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In re Petition to Set Aside Upset Tax Sale

Commonwealth Court of Pennsylvania

October 1, 2019

In Re: Petition to Set Aside Upset Tax Sale Appeal of: Craig Hansford

          Argued: September 9, 2019

          BEFORE: HONORABLE ANNE E. COVEY, Judge HONORABLE MICHAEL H. WOJCIK, Judge HONORABLE ROBERT SIMPSON, Senior Judge

          OPINION

          ANNE E. COVEY, JUDGE

         Craig Hansford (Hansford) appeals from the Lehigh County Common Pleas Court's (trial court) September 17, 2018 order denying Hansford's Amended Petition to Set Aside Upset Tax Sale (Petition).[1] Essentially, the issue before this Court is whether Hansford was an owner occupant of 41 East Wyoming Street, Allentown, Pennsylvania 18103 (Property) at the time of the upset tax sale.[2]

         The facts are undisputed.[3] Hansford has owned the Property "[s]ince 2007, 2008."[4] Reproduced Record (R.R.) at 43a. Hansford was arrested on or about May 22, 2017 and has been incarcerated thereafter. See R.R. at 43a-44a. On September 20, 2017, a tax sale ensued as a result of delinquent taxes. Hyoungjoon Park (Park) purchased the Property at the tax sale for $60, 000.00. See Original Record, Hansford Memorandum in Support of Petition, Ex. A (Lehigh County Property Tax Notes). On December 22, 2017, Hansford filed the Petition alleging that he is an owner occupant of the Property, thus the Lehigh County Tax Claim Bureau (Bureau) was required to personally serve him notice of the sale.[5] On March 16, 2018, Park filed a Petition to Intervene. By March 20, 2018 order, the trial court granted Park's Petition to Intervene. The trial court held a hearing on July 9, 2018, and heard argument on July 17, 2018. On September 17, 2018, the trial court denied the Petition. On September 18, 2018, the trial court filed its opinion. On October 9, 2018, the trial court filed an amended opinion and an amended order incorporating the amended opinion. Hansford appealed to this Court on October 24, 2018.[6]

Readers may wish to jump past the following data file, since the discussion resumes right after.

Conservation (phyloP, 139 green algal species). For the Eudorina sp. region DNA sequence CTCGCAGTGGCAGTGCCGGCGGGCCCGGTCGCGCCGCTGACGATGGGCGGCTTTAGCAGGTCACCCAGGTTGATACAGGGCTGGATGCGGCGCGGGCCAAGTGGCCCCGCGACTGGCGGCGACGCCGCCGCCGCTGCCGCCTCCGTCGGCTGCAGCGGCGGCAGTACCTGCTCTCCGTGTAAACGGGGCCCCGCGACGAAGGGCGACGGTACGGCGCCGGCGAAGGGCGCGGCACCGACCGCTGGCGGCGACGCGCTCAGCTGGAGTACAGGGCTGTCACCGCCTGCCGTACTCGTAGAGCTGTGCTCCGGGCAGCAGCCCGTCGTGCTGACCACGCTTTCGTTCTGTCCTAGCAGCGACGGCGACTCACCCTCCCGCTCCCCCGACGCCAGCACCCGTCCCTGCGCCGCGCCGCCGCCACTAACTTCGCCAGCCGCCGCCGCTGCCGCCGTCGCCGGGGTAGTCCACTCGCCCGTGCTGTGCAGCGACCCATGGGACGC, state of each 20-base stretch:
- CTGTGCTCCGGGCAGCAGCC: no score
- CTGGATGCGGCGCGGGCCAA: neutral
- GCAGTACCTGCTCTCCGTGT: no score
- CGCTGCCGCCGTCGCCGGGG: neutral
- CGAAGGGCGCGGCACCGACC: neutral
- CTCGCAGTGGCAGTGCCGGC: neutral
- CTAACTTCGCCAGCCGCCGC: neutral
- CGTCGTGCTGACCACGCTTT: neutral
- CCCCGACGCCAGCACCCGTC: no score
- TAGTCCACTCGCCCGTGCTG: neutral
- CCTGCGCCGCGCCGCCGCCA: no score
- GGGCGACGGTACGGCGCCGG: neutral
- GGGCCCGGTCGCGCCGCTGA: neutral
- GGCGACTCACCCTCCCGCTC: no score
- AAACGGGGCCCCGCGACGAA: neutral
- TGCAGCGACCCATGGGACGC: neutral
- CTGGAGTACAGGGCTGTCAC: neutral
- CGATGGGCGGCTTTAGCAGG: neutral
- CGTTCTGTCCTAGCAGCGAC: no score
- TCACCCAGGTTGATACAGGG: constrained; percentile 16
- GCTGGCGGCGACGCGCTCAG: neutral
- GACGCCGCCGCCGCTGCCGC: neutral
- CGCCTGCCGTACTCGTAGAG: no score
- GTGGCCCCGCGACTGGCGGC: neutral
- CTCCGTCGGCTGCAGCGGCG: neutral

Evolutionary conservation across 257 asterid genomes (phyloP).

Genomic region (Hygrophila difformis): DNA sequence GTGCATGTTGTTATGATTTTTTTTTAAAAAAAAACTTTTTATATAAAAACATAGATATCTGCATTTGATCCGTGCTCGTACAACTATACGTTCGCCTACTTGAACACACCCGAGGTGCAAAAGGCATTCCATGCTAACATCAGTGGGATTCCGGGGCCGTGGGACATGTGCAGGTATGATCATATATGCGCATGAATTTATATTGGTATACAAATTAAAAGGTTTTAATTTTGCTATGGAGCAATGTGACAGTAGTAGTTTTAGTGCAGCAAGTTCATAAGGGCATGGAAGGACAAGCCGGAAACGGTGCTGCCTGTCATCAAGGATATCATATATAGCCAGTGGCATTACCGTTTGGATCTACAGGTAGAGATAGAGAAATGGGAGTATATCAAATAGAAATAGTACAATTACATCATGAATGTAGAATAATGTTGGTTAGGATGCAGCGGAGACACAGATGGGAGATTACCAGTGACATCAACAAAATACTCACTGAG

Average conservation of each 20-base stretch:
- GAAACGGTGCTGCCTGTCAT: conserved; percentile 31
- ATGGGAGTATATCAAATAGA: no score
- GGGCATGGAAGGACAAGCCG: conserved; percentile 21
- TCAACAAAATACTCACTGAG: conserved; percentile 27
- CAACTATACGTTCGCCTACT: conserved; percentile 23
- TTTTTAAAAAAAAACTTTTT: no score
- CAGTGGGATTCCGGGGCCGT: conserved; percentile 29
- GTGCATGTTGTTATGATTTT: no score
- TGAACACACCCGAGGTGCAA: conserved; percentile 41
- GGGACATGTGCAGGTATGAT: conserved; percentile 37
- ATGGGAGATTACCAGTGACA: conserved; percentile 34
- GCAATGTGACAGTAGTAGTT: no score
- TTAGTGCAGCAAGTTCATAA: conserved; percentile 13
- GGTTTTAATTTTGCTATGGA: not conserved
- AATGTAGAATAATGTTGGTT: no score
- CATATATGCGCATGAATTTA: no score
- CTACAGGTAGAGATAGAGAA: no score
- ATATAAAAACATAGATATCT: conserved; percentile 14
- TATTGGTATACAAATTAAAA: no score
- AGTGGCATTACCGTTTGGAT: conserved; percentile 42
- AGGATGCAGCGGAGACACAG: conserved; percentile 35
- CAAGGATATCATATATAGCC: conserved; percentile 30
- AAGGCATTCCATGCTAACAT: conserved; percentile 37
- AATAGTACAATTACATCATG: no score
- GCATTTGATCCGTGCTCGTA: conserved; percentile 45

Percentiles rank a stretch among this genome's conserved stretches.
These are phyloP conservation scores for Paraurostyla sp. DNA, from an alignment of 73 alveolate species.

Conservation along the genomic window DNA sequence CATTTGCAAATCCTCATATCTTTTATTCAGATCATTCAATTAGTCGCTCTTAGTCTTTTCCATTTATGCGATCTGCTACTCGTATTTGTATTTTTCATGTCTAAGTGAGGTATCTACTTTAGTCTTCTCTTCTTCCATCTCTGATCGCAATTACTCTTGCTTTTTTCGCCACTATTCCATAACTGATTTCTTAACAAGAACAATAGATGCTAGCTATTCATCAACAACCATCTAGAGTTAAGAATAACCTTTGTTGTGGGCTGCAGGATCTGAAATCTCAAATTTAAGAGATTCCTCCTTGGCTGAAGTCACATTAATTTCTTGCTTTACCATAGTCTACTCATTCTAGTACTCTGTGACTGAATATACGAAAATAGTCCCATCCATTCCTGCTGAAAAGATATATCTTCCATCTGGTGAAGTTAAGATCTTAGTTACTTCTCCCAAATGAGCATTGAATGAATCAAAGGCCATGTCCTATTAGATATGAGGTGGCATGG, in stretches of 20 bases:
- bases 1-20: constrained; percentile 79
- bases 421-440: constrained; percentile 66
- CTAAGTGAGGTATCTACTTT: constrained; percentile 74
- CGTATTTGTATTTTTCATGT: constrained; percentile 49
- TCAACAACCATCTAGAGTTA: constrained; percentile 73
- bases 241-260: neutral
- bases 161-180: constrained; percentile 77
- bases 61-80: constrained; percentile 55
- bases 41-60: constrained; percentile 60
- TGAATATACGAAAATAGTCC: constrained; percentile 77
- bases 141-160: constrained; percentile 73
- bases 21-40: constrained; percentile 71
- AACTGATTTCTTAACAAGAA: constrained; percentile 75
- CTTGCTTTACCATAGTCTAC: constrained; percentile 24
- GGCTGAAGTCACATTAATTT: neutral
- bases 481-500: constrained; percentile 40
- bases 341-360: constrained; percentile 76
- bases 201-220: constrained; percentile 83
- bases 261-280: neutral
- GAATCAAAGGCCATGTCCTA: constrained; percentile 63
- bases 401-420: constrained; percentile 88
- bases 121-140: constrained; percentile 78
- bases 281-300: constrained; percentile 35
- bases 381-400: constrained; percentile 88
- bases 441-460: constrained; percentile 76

Hansford first argues that the Bureau failed to present evidence establishing its compliance with Sections 601(a)(3) and 602 of the Real Estate Tax Sale Law (RETSL).[7] The Bureau rejoins that Section 602 of the RETSL is not an issue before this Court because it was not raised before the trial court; and Section 601(a)(3) of the RETSL does not apply because Hansford was not an owner occupant at the time of the sale.[8]

         Initially, with respect to the issues before this Court, the following transpired before the trial court:

THE COURT: . . . .
We have two issues as defined by [Hansford's a]ttorney [Glennis] Clark[, ] and Attorney[] [Diane] Dinstel [representing Northeast Revenue Service, LLC, the agent for the Bureau] and [Attorney Kathryn] Williams [representing Park] agree are [sic] fair issues to deal with in a case like this.
1. Whether [] Hansford is an owner occupant as defined under Section 102 of the [RETSL[9] as to the [P]roperty at issue; correct?
MS. WILLIAMS: Yes.
MR. CLARK: Yes.
MS. DINSTEL: Yes, Your Honor.
THE COURT: 2. Whether the [RETSL] requires personal service on an owner who is not an owner occupant as defined by said statute; correct?
MS. DINSTEL: Yes, Your Honor.
THE COURT: That makes sense. Yes?
MR. CLARK: Yes.
THE COURT: Yes?
MS. DINSTEL: Yes, Your Honor.
THE COURT: Okay.
MS. WILLIAMS: Yes.
THE COURT: So the first is a factual question and the second is a ...

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